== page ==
Breakdowns

The Friday Five: Dr. Jessica Flynn

Dr. Jessica Flynn

Dr. Jessica Flynn is a sports medicine doctor and core member of The 33rd Team who provides injury insights for the Boston Sports Journal as well as her own publication, DocFlynn.com

We caught up with Dr. Jess for this week’s Friday Five

Who is your biggest mentor?

Dr. Jordan Metzl has really inspired me with his commitment to building a welcoming fitness community in New York City. Dr. Metzl practices sports medicine at HSS. He and I actually did the same residency and fellowship, so I literally followed in his footsteps. I admire his unending energy, creativity and dedication to his patients.

What made you want to go into a career in sports medicine?

As a high school and college athlete, I spent my fair share of time in the training room. I’ve always felt most at home working with athletes, so when I decided to go to medical school there really wasn’t much question where I’d end up. Getting to know my athletes and helping to keep them on the field is the most rewarding job I could imagine. When they send me videos and photos of them back in the game it’s the best feeling ever.

What is one misconception the public has about injury rehab that you think should be cleared up?

Most people tend to think that injury rehab is all physical. The truth is, rehab is often just as much about mental recovery. Every injury is a mentally traumatic event. On top of that, when an athlete tears their ACL and the ligament is reconstructed, the joint doesn’t feel exactly the same afterwards. The athlete has to get over the fear of re-injury, the doubt of whether or not they will return to their previous performance level, and learn to trust their “new normal” knee to decelerate/cut/jump.

There is also the isolation that comes with being separated from your team by injury. I try to keep my athletes involved in their team activities as much as possible to help. Recovery is rarely a straight line, there are always bumps along the way. It’s so important for athletes to have a strong support system – it could be teammates, coaches, friends, family, doctor, trainer, therapist — to help them through.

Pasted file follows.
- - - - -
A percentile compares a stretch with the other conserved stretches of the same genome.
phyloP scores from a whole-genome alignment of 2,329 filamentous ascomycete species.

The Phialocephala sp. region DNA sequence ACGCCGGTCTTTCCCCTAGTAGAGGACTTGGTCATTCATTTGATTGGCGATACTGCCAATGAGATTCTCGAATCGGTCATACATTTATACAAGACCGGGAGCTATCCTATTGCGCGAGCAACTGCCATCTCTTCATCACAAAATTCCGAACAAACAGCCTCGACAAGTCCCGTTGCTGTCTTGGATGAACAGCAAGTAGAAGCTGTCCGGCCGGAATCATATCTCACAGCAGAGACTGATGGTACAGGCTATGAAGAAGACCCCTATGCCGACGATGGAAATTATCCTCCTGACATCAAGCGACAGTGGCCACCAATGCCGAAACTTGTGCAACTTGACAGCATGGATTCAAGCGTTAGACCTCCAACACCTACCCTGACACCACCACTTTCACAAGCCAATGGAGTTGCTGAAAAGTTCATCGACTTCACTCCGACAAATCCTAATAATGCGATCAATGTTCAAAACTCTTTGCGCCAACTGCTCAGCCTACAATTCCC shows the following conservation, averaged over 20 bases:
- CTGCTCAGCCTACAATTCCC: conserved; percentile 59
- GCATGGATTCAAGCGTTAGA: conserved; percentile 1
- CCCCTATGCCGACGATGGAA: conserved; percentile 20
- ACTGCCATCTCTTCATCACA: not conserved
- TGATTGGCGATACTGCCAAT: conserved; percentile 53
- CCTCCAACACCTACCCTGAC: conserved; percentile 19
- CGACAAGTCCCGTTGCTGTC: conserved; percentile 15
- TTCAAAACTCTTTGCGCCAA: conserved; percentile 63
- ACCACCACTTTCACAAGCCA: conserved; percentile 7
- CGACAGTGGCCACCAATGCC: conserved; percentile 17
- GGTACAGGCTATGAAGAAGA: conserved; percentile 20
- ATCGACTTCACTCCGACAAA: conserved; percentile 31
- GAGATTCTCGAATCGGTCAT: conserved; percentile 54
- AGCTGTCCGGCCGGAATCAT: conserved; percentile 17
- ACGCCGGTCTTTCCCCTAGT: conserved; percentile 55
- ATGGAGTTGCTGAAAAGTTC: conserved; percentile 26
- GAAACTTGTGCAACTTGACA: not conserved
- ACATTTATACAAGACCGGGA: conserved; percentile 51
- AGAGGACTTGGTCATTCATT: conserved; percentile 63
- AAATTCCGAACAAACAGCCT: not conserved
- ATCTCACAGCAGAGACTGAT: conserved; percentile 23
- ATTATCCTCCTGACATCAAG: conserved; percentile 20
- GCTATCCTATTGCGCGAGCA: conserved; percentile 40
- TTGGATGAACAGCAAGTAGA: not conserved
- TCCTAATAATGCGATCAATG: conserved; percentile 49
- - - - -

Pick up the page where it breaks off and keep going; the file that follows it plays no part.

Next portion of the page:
What piece of advice would you give your younger self?

Don’t be afraid to take risks. I really admire the creators in our world who aren’t afraid to go out on a limb to try something new and, sometimes, fail. As I’m sure you can imagine, doctors aren’t big risk-takers. We don’t take too well to failing. You’re not going to find me at more than a $5 blackjack table at the casino, and if you’re my patient I hope you find comfort in that! But people who take career risks to follow do something they feel passionately about are really inspiring to me.

If you could invite any three people in history to dinner, who would they be and why?

  1. The first one is the easiest — my Dad, George Flynn. He passed away 8 years ago from cancer, but made such an impact on the world while he was here. He played fullback at Milburn High School in New Jersey and was an absolute legend. It wasn’t until after he passed away that I really started to love the game of football. There are so many football moments I’ve wanted to talk to him about in the last 8 years, so we’d have a lot to catch up on.
  2. Dr. Elizabeth Blackwell, the first woman to receive a medical degree in the United States. I’d just love to congratulate and commiserate with this woman.
  3. Nelson Mandela. How he remained peaceful in the midst of so much hate and chaos is nothing short of miraculous. I’d love to understand how he was able to be such an effective leader who made real, palpable changes in spite of it all.